Wake Up and Smell the Kona

When you think of Hawai’i, what do you think of? Surfing? Pineapples? Coconuts? Luaus and leis? Us, too. Except, having recently visited O’ahu, we’d add just one more thing to our list: coffee. Specifically, Kona coffee.

Described as a “deliciously rich, medium-bodied and slightly acidic coffee with a heady aroma and complex, winey, spicy taste”, it turns out that Kona coffee is extremely popular among coffee aficionados worldwide and is considered one of the most valued and premium coffees in the world.

With a history that is just as rich and plentiful as its taste, it’s not difficult to understand why.

Kona Coffee HistoryThe first appearance of coffee on Hawai’i dates back to 1825 when an English agriculturalist brought coffee trees from Brazil on a British warship and planted its seeds in the Manoa Valley of O’ahu.

It wasn’t until a few years later (1828) that missionary Samuel Ruggles brought the cuttings planted on O’ahu to Kona, a region located on the west coast of The Big Island that proved to be an ideal location for growing coffee – which needs a very specific combination of sun, soil and water to flourish.

The volcanic slopes of Hualalai and Mauna Loa in Kona, coupled with both a “diurnal cycle” of bright sunny mornings, humid rainy afternoons and mild nights, set Kona on the path to becoming world-renowned for its coffee production. Indeed, at the 1873 World’s Fair in Vienna, an award for excellence was bestowed upon a Kona trader named Henry Nicholas Greenwell who was a pioneering Hawaii coffee merchant.

Having survived a series of setbacks and milestones throughout the 20th century, today the Kona Coffee industry continues to thrive, with an estimated 690 independent coffee farms in North and South Kona, most just three to seven acres in size – and all located within what is now known as the “Kona Coffee Belt.”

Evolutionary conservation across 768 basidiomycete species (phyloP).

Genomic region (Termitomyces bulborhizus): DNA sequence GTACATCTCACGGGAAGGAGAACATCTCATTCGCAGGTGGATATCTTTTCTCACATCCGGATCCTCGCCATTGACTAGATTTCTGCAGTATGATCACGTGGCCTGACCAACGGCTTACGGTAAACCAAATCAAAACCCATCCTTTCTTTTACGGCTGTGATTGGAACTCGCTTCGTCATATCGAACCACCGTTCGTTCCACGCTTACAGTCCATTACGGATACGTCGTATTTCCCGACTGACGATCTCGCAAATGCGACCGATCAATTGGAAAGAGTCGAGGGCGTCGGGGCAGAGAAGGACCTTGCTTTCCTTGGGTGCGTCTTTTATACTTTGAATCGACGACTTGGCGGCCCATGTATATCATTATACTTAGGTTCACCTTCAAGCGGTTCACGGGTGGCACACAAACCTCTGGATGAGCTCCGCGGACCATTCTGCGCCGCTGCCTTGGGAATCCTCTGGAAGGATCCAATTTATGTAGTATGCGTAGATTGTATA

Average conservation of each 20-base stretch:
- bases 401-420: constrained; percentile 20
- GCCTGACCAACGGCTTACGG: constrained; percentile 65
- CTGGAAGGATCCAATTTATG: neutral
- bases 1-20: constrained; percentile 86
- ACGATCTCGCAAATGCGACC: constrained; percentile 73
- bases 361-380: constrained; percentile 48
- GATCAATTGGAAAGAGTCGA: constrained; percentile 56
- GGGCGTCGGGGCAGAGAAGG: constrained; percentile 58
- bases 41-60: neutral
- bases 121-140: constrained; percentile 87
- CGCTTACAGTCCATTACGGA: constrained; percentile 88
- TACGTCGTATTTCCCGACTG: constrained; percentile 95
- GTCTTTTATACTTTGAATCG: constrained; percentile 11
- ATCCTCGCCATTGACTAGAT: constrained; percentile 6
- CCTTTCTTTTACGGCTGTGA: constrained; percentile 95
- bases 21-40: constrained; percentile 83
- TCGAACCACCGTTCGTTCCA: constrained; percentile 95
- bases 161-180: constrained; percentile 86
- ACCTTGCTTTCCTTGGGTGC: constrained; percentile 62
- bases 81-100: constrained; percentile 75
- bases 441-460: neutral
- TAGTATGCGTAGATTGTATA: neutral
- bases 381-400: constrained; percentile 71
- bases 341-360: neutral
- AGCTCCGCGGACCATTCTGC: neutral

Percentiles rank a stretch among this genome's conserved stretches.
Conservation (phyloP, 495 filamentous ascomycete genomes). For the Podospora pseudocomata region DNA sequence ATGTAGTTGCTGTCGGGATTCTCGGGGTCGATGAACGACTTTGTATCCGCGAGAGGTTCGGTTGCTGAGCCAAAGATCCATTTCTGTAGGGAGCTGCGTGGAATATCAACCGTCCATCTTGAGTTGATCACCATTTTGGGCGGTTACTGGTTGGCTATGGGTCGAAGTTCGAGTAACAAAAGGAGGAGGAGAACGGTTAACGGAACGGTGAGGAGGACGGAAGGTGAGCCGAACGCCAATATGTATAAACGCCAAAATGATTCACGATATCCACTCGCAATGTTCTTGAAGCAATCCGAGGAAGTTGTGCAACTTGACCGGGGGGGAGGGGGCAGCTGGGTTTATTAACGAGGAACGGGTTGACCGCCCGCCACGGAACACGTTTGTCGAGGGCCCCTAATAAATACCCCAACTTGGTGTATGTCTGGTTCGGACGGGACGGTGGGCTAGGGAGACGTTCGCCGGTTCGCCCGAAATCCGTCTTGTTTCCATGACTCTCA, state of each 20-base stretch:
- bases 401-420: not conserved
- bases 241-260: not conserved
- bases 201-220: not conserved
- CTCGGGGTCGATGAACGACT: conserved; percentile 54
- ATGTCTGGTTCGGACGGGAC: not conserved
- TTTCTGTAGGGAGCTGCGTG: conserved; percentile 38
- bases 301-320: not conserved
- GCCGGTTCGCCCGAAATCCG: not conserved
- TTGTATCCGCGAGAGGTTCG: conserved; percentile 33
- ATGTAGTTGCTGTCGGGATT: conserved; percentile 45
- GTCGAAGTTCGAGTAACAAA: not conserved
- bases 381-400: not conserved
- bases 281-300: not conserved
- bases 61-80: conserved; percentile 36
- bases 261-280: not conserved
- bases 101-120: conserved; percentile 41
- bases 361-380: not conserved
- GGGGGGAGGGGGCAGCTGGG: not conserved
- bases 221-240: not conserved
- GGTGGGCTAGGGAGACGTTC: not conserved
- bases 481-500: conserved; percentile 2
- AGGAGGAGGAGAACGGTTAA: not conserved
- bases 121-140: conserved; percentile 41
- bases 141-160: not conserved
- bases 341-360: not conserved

It’s also worth noting that hard-working families in the region have played a significant role in Kona’s success over the years, as everything – from planting to picking – is done meticulously by hand, giving it that extra “special” quality.

Perhaps this explains why my roommate put in a request for Kona Coffee when he heard of my travels to Hawai’i.

History of Kona CoffeeInterested in trying some? We recommend checking out Koa Coffee Company, recognized by Forbes magazine as the “Best Coffee in America.” And if you’re ever in Honolulu, be sure to visit the Honolulu Coffee Cafe, located right outside Waikiki Beach’s oldest hotel, the Moana Surfrider.

If you’re anything like us, you probably like to have a little “treat” to dunk in your coffee. The Honolulu Cookie Company offers a variety of delicious homemade shortbread cookies, hand-dipped in different chocolates (pictured above). We took a whole box home and plan on ordering more online! (Our favorite flavors are the white chocolate coconut, chocolate-dipped macadamia and white chocolate Kona coffee).

Please note that the above information was gathered from our travels and here.

Check out our other posts on “All Things Hawaiian”, including:

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